Perhaps today I’ll start my own group centered around all things LIC, make it a non-profit (since non-profit status is so easily awarded), ask people for money and give myself a salary. There is a new breed of entrepreneurship that operates under the guise of non-profit groups. Many happen to be localized in LIC, but somehow LIC becomes less affordable and increasingly unoriginal each year. LIC was a real neighborhood with a small town feel, but has almost become a sad wannabe Battery Park (which was never a neighborhood to begin with and artificially built for d-bags in finance). I don’t care for small towns or Battery Park, however, it seems that now, LIC is a medley of upscale artificial developments inhabited by short-term high income residents, a group of people native to the area who are generally resistant to any change whatsoever, and an art community with selfish motives and no real direction or plan for how to maintain a sense of community.
So how will $100k help the identity crisis that has plagued LIC over the last decade? Has anyone ever heard of the New York City Regional Economic Development Council before today? Will the LIC Partnership tell the taxpayers how every single dollar of that grant is spent? Also, “a long-term plan that aims to ensure that the neighborhood still maintains its industrial roots — which still supply jobs”??? Isn’t it a bit late for that? Many of the factories in the area have been abandoned for decades, bought up by developers and turned into residences. The factories that remain are responsible for their own success. How about surveying the community (for free!) and asking what we feel is most needed in the area instead of paying a group mainly composed of artists to walk around, take pictures and eat lunch.
I’ve been around this neighborhood since the day dot and have seen and heard every promise, grandiose plan and utopian scheme from every goddamn urban planner visionary for LIC at least 40 years now. This one? PFFFT. Throw it on the heap.
Every “pioneer” who’s emerged wide-eyed from the Vernon Jackson station in the past several decades like they landed on a new habitable planet seems to know what’s best for us and fancy themselves as experts on the neighborhood. No offense, but I suspect you are just one more of them. You say, “LIC is a medley of upscale artificial developments inhabited by short-term high income residents, a group of people native to the area who are generally resistant to any change whatsoever, and an art community with selfish motives and no real direction or plan for how to maintain a sense of community.” Yeah, yeah, yeah. So where do you fit in? Who are you? And why should I listen to you over the last 50 schmos who trotted into town ready to fix what ails us?
I guess I fit into your pejorative “people native to the area” category. And buddy, you couldn’t be more wrong in your depiction of people like me. “Generally resistant to any change whatsover” you say. Really? Do you know nothing of LIC? I think so. Did you even stop for a second and contemplate just what seismic change we’ve been absorbing in this area since the 1970s? If we’re “resisting change,” I can assure you we’re doing one lousy job of it!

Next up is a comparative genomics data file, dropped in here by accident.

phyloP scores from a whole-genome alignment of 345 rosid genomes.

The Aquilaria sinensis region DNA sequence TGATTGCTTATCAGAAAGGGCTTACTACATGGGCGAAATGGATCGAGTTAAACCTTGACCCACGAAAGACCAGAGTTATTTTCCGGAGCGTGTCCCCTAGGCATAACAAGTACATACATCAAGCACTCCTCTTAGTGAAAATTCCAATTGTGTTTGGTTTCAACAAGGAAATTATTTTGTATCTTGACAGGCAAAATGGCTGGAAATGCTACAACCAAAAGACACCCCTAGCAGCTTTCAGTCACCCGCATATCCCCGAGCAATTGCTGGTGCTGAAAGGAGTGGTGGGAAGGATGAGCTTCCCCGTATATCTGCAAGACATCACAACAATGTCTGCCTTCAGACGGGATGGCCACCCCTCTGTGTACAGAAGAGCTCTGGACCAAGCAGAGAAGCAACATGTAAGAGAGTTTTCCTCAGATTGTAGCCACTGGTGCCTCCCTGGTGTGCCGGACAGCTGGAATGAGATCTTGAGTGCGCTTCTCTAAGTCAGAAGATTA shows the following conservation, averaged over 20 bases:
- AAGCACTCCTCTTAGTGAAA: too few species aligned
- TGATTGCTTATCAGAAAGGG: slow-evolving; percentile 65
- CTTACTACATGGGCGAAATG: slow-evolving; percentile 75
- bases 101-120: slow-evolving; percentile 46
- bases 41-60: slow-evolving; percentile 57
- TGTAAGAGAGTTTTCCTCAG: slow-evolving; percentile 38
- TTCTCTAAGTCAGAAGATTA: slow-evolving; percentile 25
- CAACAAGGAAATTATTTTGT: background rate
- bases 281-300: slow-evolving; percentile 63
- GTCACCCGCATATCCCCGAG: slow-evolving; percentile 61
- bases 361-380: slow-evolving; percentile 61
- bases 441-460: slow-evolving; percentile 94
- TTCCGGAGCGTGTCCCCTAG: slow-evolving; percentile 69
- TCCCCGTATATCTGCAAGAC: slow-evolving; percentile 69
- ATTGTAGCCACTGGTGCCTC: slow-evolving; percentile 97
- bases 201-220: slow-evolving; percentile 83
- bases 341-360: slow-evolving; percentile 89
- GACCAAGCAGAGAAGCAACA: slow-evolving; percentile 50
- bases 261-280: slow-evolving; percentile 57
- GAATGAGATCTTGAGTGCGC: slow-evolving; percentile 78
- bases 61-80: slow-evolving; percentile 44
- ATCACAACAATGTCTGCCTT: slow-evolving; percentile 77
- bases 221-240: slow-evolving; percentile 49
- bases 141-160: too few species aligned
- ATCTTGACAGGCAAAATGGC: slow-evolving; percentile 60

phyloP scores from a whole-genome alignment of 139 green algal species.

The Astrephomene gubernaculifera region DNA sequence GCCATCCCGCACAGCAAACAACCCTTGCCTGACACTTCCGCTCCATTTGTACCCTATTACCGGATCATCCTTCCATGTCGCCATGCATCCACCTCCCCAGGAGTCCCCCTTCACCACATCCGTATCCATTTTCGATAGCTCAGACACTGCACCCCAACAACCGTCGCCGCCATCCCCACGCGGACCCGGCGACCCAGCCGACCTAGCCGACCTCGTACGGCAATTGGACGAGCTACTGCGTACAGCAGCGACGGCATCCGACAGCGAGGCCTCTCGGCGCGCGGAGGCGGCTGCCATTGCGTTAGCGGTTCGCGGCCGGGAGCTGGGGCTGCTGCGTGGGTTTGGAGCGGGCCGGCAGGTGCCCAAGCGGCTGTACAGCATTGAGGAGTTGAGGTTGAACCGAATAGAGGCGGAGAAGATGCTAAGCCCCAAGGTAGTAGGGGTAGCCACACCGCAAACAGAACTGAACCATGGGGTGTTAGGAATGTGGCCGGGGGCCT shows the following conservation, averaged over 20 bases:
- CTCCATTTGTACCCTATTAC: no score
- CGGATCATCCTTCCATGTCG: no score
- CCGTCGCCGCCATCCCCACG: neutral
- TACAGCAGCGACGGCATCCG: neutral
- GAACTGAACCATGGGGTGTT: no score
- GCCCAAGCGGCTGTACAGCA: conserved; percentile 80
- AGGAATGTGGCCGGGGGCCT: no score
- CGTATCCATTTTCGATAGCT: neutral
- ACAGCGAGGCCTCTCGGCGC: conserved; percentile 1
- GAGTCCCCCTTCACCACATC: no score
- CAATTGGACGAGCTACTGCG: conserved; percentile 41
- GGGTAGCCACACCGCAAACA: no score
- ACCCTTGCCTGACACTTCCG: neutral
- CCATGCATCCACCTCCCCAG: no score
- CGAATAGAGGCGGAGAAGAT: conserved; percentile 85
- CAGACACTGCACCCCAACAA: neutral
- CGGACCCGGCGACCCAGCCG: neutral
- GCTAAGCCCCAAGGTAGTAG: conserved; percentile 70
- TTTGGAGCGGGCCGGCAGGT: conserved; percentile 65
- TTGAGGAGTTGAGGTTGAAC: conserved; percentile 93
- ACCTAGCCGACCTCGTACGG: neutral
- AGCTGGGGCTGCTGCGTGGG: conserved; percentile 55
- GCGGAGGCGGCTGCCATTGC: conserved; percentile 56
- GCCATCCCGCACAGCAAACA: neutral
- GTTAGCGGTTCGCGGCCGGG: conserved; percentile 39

Let me tell you what I think the “problem” with this area is. LIC might be marketed as a neighborhood and look that way on a map, but it doesn’t exist as one anymore. The reason: there is no real community of people here with common interests. You yourself in your comments unwittingly expose that. You don’t seem to like anybody much. Here’s our reality: we, my friend, are living in a gold rush town where big money is driving everything. It doesn’t give a shit about me, you or anyone else.
So let this stupid nonprofit do its survey, just like the last 20, 30. It doesn’t matter.
I’ve actually been here since 1982 and my family since the 1950s. Also, I never asked you to “listen to me”. I could not give a rats ass what you do with my comment. I’m simply exercising my right to anonymously post.
You must only be thinking about the southern tip of LIC if you think the industrial roots of the neighborhood are gone. Our area is still to this day one of the biggest centers of manufacturing left in the region (mainly light manufacturing, but a lot of stuff is made here). You as a resident with a very narrow idea of what LIC is might find this a waste of money, but our existing manufacturers and increasing number of small, high end manufacturers need city policies to change and adapt as the business environment does.
That’s why I said, the factories that are still operational are responsible for their own success. If they’re doing well and they can pay their rent or they own the space where they operate from, noone can force them to move. I don’t see where the threat lies. If you own a small residential building in LIC and a developer offers you money for it, nobody holds a gun to your head forcing you to sell it. If you choose to sell it, what happens to it is out of your hands. What policies need to change other than the fact that we need to halt developments on massive high rise apartments until we can sort out the transportation issue? We don’t need to give a group of people from some lame made-up group our tax dollars to “study”. What’s even more maddening is that this happened behind closed doors without any input form the community, once again, just like the decision to put that hideous pink sculpture on the median.
Elizabeth Lusskin ? Do these folks go to the Community Board meetings? Where are these not for profits coming from ?? What is happening to LIC with the “affordable housing” is both tragic and a flagrant affront on its inhabitants. What is this group about to do to the neighborhood?? THIS IS RIDICULOUS